What has made matters worse for oil prices is the decision by the OPEC, a 12-country oil producing group led by Saudi Arabia, not to cut their production ceiling of 30 mb/d, despite the slump in prices and demand.
It has even been exceeding that limit and in the organization's latest report, published on Tuesday, said its production reached a three-year high this summer and that its members produced 31.51 mb/d in July.
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OPEC's decision not to cut production has been widely seen as a strategy to defend its market share, rather than price, and at the same time put pressure on rival U.S. shale oil producers who have higher production costs than OPEC members.
The strategy looks to be having an effect on many non-OPEC producers with rigs in the U.S. closing and investment projects shelved while other producers have sought to dramatically cut costs.
The IEA said that world oil supply fell nearly 600,000 barrels a day in July, "mainly on lower non-OPEC output," and predicted that the growth rate of non-OPEC oil supply would keep declining.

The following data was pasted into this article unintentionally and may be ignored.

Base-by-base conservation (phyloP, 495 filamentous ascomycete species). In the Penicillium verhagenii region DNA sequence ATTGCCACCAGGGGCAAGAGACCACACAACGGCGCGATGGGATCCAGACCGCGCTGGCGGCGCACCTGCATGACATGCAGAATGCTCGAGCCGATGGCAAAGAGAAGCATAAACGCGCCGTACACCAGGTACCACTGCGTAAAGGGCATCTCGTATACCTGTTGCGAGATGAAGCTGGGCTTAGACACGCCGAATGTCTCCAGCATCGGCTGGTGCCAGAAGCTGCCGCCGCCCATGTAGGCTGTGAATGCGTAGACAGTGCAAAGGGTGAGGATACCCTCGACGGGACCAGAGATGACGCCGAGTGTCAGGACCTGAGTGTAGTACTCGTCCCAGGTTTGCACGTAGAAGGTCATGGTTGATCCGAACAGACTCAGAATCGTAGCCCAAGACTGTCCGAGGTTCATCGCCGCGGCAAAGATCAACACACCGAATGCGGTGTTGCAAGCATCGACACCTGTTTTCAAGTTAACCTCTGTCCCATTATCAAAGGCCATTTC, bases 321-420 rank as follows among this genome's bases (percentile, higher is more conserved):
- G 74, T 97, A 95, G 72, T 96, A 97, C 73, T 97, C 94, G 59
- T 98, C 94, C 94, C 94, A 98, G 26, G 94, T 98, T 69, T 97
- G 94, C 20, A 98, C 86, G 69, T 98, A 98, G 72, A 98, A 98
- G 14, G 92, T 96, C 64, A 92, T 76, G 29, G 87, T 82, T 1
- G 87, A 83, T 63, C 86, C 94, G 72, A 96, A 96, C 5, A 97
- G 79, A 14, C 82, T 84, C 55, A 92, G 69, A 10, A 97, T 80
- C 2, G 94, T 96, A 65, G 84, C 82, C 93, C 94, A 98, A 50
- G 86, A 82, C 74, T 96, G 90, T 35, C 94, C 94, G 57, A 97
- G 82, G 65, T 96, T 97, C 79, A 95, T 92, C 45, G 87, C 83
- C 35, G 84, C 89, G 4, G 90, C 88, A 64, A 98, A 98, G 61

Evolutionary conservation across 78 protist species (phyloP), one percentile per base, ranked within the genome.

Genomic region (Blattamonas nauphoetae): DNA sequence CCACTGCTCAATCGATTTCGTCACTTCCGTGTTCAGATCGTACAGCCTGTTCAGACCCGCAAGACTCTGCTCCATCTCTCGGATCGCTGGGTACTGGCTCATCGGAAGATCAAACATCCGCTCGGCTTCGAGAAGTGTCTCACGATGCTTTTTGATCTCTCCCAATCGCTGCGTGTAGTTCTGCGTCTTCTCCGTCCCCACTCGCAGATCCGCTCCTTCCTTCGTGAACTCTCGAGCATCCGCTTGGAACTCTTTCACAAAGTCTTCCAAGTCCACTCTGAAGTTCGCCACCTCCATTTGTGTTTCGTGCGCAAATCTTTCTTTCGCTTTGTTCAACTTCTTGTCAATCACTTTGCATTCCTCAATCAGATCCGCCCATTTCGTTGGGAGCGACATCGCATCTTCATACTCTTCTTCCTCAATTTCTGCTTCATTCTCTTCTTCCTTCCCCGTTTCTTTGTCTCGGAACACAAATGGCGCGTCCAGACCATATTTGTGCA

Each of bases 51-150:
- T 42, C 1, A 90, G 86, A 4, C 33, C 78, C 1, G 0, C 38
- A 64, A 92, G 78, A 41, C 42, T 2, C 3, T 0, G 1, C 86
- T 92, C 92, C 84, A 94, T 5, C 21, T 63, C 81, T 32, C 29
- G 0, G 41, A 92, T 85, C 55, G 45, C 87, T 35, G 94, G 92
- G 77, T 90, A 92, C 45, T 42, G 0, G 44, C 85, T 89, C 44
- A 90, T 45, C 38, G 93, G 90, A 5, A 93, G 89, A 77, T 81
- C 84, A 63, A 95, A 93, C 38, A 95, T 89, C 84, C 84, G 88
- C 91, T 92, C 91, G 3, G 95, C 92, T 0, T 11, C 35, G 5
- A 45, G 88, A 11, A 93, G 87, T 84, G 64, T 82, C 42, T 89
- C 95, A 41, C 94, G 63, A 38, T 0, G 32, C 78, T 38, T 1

"As lower prices and spending cuts take a toll, non-OPEC supply growth is expected to slow sharply from a 2014 record of 2.4 mb/d to 1.1 mb/d this year, and then contract by 200 kb/d in 2016."
"While a drop in costs and efficiency improvements will help to offset some of the spending cuts, output is likely to take a hit soon. As such, non-OPEC supply growth is expected to decelerate through the end of the year and decline in 2016 – with the U.S. hardest hit."
The IEA believed that OPEC supply (and what it called "muscular pumping" from Saudi Arabia and Iraq) would only continue to rise, to 30.8 mb/d in 2016, up 1.4 mb/d on this year "due to a stronger demand outlook and stalling non-OPEC supply growth."
The agency said it could take time for a rebalancing of global supply and demand for oil to take place, meaning that, for now, oil stockpiles would continue to "pile up."
"Our latest forecast shows stronger-than-anticipated demand and non-OPEC supply growth swinging into contraction next year. While a rebalancing has clearly begun, the process is likely to be prolonged as a supply overhang is expected to persist through 2016 - suggesting global inventories will pile up further."